Massachusetts law requires approval of mutual-to-stock conversion plans by more than two-thirds of
the depositors present and voting at a special meeting called to vote on a plan and prohibits voting by
proxy for co-operative banks.
North Shore called a special meeting of the depositors on June 24, 1997, to vote on a plan of
conversion. The special meeting was attended by 132 eligible depositors from an estimated 11,000
eligible depositor total. Of the 132 eligible depositors in attendance, 131 participated in the balloting,
and 104, or 78.8 percent, voted in favor of the plan of conversion. If it is assumed that all 48 directors
and employees in attendance voted in favor of the plan, it can be deduced that of the independent
depositors who voted, 67.5 percent voted in favor of the plan. The FDIC has determined that the vote
to ratify the plan by depositors present and voting was in conformance with the bank's by-laws and
Massachusetts statute. The FDIC is also of the opinion that depositors who were not insiders of the
bank and who did not have a potential conflict of interest were given an opportunity to participate in
North Shore made concerted efforts to attract depositors to the special meeting held on June 24, 1997.
They provided depositors with 15 days' written notice of the special meeting, instead of the seven days
required by Massachusetts law. A cover letter with Notice and Information
Statement was mailed to all depositors and provided details about the plan of conversion. In addition to the
published notice required by Massachusetts law, North Shore placed advertisements of the meeting in the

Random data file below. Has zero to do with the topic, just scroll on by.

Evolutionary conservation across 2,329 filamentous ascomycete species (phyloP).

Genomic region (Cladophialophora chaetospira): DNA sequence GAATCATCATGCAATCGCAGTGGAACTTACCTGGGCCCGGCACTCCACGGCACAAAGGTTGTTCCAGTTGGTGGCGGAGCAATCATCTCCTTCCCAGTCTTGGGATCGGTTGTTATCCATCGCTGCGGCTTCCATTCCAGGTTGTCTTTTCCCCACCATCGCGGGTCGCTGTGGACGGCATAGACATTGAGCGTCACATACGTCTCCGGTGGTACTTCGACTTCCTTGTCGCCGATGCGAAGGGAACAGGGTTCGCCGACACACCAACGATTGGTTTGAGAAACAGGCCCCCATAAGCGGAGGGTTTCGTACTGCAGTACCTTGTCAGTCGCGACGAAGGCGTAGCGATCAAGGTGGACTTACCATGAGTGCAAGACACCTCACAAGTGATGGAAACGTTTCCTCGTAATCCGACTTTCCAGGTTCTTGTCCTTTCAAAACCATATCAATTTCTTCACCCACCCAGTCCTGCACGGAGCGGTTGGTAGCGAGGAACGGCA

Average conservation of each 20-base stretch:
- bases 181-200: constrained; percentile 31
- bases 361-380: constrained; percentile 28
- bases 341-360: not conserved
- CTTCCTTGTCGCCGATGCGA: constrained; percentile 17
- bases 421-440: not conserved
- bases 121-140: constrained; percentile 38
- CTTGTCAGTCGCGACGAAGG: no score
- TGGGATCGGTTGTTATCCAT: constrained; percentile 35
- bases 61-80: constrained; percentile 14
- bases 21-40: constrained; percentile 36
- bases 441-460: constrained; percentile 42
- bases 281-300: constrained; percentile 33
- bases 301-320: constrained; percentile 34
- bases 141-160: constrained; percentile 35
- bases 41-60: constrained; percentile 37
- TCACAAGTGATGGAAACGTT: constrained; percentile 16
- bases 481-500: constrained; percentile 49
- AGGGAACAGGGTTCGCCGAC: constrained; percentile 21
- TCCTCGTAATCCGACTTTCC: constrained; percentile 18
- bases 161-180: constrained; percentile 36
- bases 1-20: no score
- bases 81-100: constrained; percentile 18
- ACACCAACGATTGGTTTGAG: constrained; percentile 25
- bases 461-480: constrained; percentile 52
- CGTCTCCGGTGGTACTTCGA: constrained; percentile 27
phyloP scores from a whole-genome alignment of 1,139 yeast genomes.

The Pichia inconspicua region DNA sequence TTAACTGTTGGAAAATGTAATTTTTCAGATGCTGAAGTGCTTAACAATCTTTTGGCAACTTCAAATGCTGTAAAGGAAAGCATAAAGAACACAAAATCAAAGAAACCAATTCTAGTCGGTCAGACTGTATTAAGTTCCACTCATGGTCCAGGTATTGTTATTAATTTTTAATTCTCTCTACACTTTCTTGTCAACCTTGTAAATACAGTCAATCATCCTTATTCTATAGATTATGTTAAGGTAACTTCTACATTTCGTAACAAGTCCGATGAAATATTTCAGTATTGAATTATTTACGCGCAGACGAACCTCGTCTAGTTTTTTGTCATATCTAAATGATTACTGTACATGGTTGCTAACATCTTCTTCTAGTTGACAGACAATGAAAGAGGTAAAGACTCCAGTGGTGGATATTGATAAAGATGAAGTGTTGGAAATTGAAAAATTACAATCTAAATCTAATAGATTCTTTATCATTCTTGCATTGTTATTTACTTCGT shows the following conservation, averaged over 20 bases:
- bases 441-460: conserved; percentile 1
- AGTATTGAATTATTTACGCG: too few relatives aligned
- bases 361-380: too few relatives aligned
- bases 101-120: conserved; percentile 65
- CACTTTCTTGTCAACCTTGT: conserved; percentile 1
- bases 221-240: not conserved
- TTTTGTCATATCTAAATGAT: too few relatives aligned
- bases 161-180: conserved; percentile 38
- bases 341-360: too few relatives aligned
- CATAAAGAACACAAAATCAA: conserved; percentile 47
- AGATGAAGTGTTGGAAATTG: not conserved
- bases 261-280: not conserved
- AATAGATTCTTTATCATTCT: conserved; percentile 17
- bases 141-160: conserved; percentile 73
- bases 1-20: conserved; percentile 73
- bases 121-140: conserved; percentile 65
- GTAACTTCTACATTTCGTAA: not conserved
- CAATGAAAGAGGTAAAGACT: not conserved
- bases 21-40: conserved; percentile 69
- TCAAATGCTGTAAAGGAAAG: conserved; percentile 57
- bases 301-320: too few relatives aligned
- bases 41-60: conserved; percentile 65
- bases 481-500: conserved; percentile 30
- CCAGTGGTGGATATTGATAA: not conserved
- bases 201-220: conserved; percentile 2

front section of the Salem Evening News, a widely circulated newspaper in North Shore's community.
Two weeks prior to the meeting, the bank held a well publicized open house to celebrate renovation of the
main office. During the open house, the president spoke at length about the proposed reorganization and
urged the depositors to attend the upcoming shareholders meeting. Directors and employees made phone
calls to depositors to urge them to attend the meeting. Management selected a time and place for the
meeting designed to facilitate maximum depositor participation.
The FDIC recognizes that the 132 depositors who participated in the special meeting represent an increase
over the numbers of participants at previous depositor meetings for North Shore, which were typically
attended by only 30 to 60 depositors. The FDIC also recognizes that further efforts are not likely to attract
significantly higher numbers of depositors to another special meeting.
The FDIC has undertaken an explanation of the Board's approval of North Shore's waiver request to
emphasize the special circumstances of the case. Despite concerted effort, North Shore was unable to
meet the FDIC's requirement of majority approval by depositors of the plan of conversion because
Massachusetts law prohibits the use of proxies. Consequently, the FDIC accepts as a practical impossibility
the ability of North Shore to obtain majority approval solely through in-person voting. The FDIC
acknowledges North Shore's effort to inform depositors about the time, location, and purpose of the special
meeting. North Shore's dilemma in trying to satisfy the laws and rules of both the Commonwealth of
Massachusetts and the FDIC is also recognized. Therefore, the Board has approved North Shore's waiver
Based upon careful evaluation of all available facts and information, the Associate Director of the Division
of Supervision, acting under delegated authority, has concluded that approval of the application is
Dated at Washington, D.C., this 10th day of February, 1998.
DIVISION OF SUPERVISION
(Footnote) FDIC Regulations at 12 C.F.R. Section 333.4(a) provide that the Board of Directors of the FDIC may grant a waiver from any requirement of Section 333.4 for good cause shown.